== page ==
A properly cooked fillet steak is a joy to enjoy. Cooking a fillet (tenderloin) is not difficult either. Simply sear it on either side and throw the pan into a hot oven for a few minutes and the job is practically done. You can complicate the process and clog your arteries by finishing it (and yourself too) with butter. I have never seen the need to do this. A good fillet is a good fillet. Right?
Wrong, I’m afraid. Very wrong. Particularly so if one cooks the steak sous vide and makes a lovely red wine sauce to enjoy with it. While the steak is pretty straightforward to prepare, the sauce requires one to play the long game. The combination of a highly concentrated beef stock (demi-glace) and some good quality red wine makes for an unforgettable sauce.
That’s a half bottle of wine, not a huge steak. In fact it is a huge steak, just beside a half bottle of wine. The ice-cube tray contains previously made beef demi-glace.Apart from the missing ingredients (butter, salt and pepper), that’s all one needs. Do bear in mind that the demi-glace takes three days to make. It is essential to this dish. So, unless you have already made the demi-glace, you can’t have this for your dinner any day soon.
Let’s start with the steak.
A lesser mortal might have got 8 servings out of the big fillet. I couldn’t help myself. We were five, so five it was.
Once sliced, season the steak on both sides with black pepper. Not too much. Add a sprig or three of thyme.
Place the steaks, along with a knob of butter, in bags and vacuum seal them.
Next, it’s into the sous vide bath with them for two hours at 55ºC. While the beef is slowly cooking, slice up four shallots and two cloves of good garlic. Slice them nice and small. Fry them, in a bit of butter, over a medium heat until the shallots are just about translucent.
Add a glass and a half of good wine.
Side note on cooking with wine: Don’t be an idiot when it comes to cooking with wine. Use the good stuff. If you intend drinking a half decent wine with your steak, use that wine in the sauce. This will harmonise the meal. It will act as a flavour bridge between the beef and the wine. You will have a far more balanced meal than if you play the tightwad and use cheap wine in the cooking. If you intend drinking cheap wine with a fine fillet steak, go read something else. You are not wanted here.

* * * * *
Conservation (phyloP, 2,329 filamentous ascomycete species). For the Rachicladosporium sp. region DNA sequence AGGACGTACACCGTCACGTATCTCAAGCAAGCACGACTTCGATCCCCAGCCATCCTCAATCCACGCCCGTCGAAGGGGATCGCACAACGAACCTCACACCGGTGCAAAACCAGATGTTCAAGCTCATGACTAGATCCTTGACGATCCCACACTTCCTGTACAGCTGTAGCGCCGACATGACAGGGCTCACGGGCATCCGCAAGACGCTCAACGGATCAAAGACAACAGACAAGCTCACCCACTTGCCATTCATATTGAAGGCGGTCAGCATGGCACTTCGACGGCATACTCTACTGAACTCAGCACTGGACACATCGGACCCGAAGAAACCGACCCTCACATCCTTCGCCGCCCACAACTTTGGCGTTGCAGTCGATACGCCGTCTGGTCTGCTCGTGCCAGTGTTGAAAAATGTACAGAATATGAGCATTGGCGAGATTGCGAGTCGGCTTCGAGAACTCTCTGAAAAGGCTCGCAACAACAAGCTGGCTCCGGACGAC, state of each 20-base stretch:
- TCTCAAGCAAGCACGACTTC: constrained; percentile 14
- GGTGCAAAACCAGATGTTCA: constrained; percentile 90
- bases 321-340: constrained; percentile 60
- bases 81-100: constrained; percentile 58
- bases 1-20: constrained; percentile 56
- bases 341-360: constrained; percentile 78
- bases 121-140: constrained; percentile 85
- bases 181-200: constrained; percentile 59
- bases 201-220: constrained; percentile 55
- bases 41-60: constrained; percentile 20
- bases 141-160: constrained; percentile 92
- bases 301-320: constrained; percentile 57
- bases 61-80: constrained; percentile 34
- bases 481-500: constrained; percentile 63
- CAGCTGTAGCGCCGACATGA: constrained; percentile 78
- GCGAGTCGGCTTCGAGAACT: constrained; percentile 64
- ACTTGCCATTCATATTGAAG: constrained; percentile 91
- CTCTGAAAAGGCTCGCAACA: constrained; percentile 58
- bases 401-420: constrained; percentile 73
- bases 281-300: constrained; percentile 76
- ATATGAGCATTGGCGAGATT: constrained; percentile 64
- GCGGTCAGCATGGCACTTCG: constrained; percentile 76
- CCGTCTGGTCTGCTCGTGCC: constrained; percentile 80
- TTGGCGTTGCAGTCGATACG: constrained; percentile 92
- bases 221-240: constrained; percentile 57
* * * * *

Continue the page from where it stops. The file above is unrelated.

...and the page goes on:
Bring this to a gentle boil, to ensure all the alcohol evaporates. It will be gone by the time the wine starts to bubble. Add the beef demi-glace. Mine was frozen in ice-cube trays.
Bring the sauce back to a gentle boil. When you feel that the shallots and garlic have got their flavour into the sauce, sieve them out. I had simmered mine for about ten minutes before I thought it was right. By making your own call on this, you will have created a sauce rather than followed a recipe by some Irish bloke. Then, it’s all yours! Reduce the sauce by about half. put it to one side.
Take the beef out of the bags and remove the thyme. Heat some oil (or butter if you must) in a frying pan and brown the beef on both sides (and the edges, if you have the time and inclination. Remember, the beef is cooked (medium rare) and only needs a quick browning.
Put the sauce back on the heat. Add a knob of butter to thicken the sauce. This will also give it a nice extra taste dimension and will make the sauce silky smooth and shiny. Serve the steak with whatever vegetables you feel appropriate. Pour as much of the sauce as decency allows over your steak.
The beef was probably better than any fillet I have ever tasted. It was perfectly medium-rare from edge to edge. The sauce was an amazing, deep flavoured delight of deliciousness. There is no argument on this one. Fillet steak sous vide is fantastic. The sauce raises it to truly wonderful. When one adds the Chateau Tour de Yon to the equation, it makes for a meal too tasty for superlatives.